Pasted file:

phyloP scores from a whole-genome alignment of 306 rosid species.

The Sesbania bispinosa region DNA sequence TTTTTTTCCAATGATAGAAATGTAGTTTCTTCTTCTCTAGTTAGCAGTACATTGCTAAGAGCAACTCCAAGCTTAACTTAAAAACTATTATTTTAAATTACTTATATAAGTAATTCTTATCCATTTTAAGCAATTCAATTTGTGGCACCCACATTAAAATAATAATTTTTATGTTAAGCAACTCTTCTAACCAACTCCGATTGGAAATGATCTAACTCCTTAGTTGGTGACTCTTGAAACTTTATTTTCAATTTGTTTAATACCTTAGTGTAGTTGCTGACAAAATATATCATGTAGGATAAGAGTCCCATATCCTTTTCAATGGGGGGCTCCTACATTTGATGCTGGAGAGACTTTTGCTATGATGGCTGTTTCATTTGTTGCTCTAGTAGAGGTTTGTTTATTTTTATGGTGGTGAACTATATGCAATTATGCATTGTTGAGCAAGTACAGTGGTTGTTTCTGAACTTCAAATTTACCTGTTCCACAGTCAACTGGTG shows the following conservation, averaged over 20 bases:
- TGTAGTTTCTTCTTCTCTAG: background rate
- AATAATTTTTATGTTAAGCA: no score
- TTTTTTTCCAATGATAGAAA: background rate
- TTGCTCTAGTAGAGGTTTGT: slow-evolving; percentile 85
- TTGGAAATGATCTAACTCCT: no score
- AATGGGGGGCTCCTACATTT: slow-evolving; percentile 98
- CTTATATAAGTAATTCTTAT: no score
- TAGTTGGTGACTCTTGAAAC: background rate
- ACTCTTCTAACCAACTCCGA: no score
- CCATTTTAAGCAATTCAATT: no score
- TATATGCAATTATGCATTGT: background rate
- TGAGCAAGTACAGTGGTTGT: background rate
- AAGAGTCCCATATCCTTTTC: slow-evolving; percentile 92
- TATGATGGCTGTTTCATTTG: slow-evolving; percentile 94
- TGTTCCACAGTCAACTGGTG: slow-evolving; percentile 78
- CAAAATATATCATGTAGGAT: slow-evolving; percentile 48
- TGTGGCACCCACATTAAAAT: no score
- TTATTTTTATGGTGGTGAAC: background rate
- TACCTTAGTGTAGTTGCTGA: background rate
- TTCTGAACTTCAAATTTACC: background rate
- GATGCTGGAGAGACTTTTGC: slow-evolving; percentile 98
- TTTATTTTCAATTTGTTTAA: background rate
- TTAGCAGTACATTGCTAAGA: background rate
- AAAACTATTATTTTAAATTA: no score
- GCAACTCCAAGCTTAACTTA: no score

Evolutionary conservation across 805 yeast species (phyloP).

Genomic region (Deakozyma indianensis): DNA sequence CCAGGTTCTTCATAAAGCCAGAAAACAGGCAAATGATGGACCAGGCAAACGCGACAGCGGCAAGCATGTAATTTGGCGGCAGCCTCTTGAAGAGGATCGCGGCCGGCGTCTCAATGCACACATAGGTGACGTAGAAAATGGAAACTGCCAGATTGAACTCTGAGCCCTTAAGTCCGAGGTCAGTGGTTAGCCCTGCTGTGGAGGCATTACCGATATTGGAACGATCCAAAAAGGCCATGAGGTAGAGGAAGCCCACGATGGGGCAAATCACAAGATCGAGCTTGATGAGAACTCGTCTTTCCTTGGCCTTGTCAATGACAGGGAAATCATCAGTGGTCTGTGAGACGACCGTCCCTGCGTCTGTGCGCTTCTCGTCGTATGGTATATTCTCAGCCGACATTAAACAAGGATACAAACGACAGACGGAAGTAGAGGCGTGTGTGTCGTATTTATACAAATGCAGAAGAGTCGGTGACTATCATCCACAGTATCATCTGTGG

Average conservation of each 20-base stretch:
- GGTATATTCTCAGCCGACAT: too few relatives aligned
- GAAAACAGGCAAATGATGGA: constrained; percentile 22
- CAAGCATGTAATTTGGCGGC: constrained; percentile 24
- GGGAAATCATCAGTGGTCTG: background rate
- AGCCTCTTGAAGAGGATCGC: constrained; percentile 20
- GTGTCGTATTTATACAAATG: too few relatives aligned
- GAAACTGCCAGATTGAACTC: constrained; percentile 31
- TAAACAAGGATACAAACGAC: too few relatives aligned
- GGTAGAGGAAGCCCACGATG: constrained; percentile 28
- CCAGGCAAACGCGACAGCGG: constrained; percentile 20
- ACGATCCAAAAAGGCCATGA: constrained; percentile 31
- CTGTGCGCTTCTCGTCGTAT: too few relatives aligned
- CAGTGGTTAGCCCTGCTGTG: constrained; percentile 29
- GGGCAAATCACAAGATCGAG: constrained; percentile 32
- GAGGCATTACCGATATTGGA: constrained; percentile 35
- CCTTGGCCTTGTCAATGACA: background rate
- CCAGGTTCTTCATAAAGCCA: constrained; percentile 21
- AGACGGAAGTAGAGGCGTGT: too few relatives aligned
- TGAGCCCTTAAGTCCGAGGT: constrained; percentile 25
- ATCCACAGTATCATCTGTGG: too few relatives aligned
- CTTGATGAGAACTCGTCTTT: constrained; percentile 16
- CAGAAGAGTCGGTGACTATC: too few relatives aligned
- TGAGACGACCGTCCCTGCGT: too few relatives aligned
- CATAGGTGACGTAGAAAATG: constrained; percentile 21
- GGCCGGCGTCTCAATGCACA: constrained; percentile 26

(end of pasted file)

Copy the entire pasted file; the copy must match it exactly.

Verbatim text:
phyloP scores from a whole-genome alignment of 306 rosid species.

The Sesbania bispinosa region DNA sequence TTTTTTTCCAATGATAGAAATGTAGTTTCTTCTTCTCTAGTTAGCAGTACATTGCTAAGAGCAACTCCAAGCTTAACTTAAAAACTATTATTTTAAATTACTTATATAAGTAATTCTTATCCATTTTAAGCAATTCAATTTGTGGCACCCACATTAAAATAATAATTTTTATGTTAAGCAACTCTTCTAACCAACTCCGATTGGAAATGATCTAACTCCTTAGTTGGTGACTCTTGAAACTTTATTTTCAATTTGTTTAATACCTTAGTGTAGTTGCTGACAAAATATATCATGTAGGATAAGAGTCCCATATCCTTTTCAATGGGGGGCTCCTACATTTGATGCTGGAGAGACTTTTGCTATGATGGCTGTTTCATTTGTTGCTCTAGTAGAGGTTTGTTTATTTTTATGGTGGTGAACTATATGCAATTATGCATTGTTGAGCAAGTACAGTGGTTGTTTCTGAACTTCAAATTTACCTGTTCCACAGTCAACTGGTG shows the following conservation, averaged over 20 bases:
- TGTAGTTTCTTCTTCTCTAG: background rate
- AATAATTTTTATGTTAAGCA: no score
- TTTTTTTCCAATGATAGAAA: background rate
- TTGCTCTAGTAGAGGTTTGT: slow-evolving; percentile 85
- TTGGAAATGATCTAACTCCT: no score
- AATGGGGGGCTCCTACATTT: slow-evolving; percentile 98
- CTTATATAAGTAATTCTTAT: no score
- TAGTTGGTGACTCTTGAAAC: background rate
- ACTCTTCTAACCAACTCCGA: no score
- CCATTTTAAGCAATTCAATT: no score
- TATATGCAATTATGCATTGT: background rate
- TGAGCAAGTACAGTGGTTGT: background rate
- AAGAGTCCCATATCCTTTTC: slow-evolving; percentile 92
- TATGATGGCTGTTTCATTTG: slow-evolving; percentile 94
- TGTTCCACAGTCAACTGGTG: slow-evolving; percentile 78
- CAAAATATATCATGTAGGAT: slow-evolving; percentile 48
- TGTGGCACCCACATTAAAAT: no score
- TTATTTTTATGGTGGTGAAC: background rate
- TACCTTAGTGTAGTTGCTGA: background rate
- TTCTGAACTTCAAATTTACC: background rate
- GATGCTGGAGAGACTTTTGC: slow-evolving; percentile 98
- TTTATTTTCAATTTGTTTAA: background rate
- TTAGCAGTACATTGCTAAGA: background rate
- AAAACTATTATTTTAAATTA: no score
- GCAACTCCAAGCTTAACTTA: no score

Evolutionary conservation across 805 yeast species (phyloP).

Genomic region (Deakozyma indianensis): DNA sequence CCAGGTTCTTCATAAAGCCAGAAAACAGGCAAATGATGGACCAGGCAAACGCGACAGCGGCAAGCATGTAATTTGGCGGCAGCCTCTTGAAGAGGATCGCGGCCGGCGTCTCAATGCACACATAGGTGACGTAGAAAATGGAAACTGCCAGATTGAACTCTGAGCCCTTAAGTCCGAGGTCAGTGGTTAGCCCTGCTGTGGAGGCATTACCGATATTGGAACGATCCAAAAAGGCCATGAGGTAGAGGAAGCCCACGATGGGGCAAATCACAAGATCGAGCTTGATGAGAACTCGTCTTTCCTTGGCCTTGTCAATGACAGGGAAATCATCAGTGGTCTGTGAGACGACCGTCCCTGCGTCTGTGCGCTTCTCGTCGTATGGTATATTCTCAGCCGACATTAAACAAGGATACAAACGACAGACGGAAGTAGAGGCGTGTGTGTCGTATTTATACAAATGCAGAAGAGTCGGTGACTATCATCCACAGTATCATCTGTGG

Average conservation of each 20-base stretch:
- GGTATATTCTCAGCCGACAT: too few relatives aligned
- GAAAACAGGCAAATGATGGA: constrained; percentile 22
- CAAGCATGTAATTTGGCGGC: constrained; percentile 24
- GGGAAATCATCAGTGGTCTG: background rate
- AGCCTCTTGAAGAGGATCGC: constrained; percentile 20
- GTGTCGTATTTATACAAATG: too few relatives aligned
- GAAACTGCCAGATTGAACTC: constrained; percentile 31
- TAAACAAGGATACAAACGAC: too few relatives aligned
- GGTAGAGGAAGCCCACGATG: constrained; percentile 28
- CCAGGCAAACGCGACAGCGG: constrained; percentile 20
- ACGATCCAAAAAGGCCATGA: constrained; percentile 31
- CTGTGCGCTTCTCGTCGTAT: too few relatives aligned
- CAGTGGTTAGCCCTGCTGTG: constrained; percentile 29
- GGGCAAATCACAAGATCGAG: constrained; percentile 32
- GAGGCATTACCGATATTGGA: constrained; percentile 35
- CCTTGGCCTTGTCAATGACA: background rate
- CCAGGTTCTTCATAAAGCCA: constrained; percentile 21
- AGACGGAAGTAGAGGCGTGT: too few relatives aligned
- TGAGCCCTTAAGTCCGAGGT: constrained; percentile 25
- ATCCACAGTATCATCTGTGG: too few relatives aligned
- CTTGATGAGAACTCGTCTTT: constrained; percentile 16
- CAGAAGAGTCGGTGACTATC: too few relatives aligned
- TGAGACGACCGTCCCTGCGT: too few relatives aligned
- CATAGGTGACGTAGAAAATG: constrained; percentile 21
- GGCCGGCGTCTCAATGCACA: constrained; percentile 26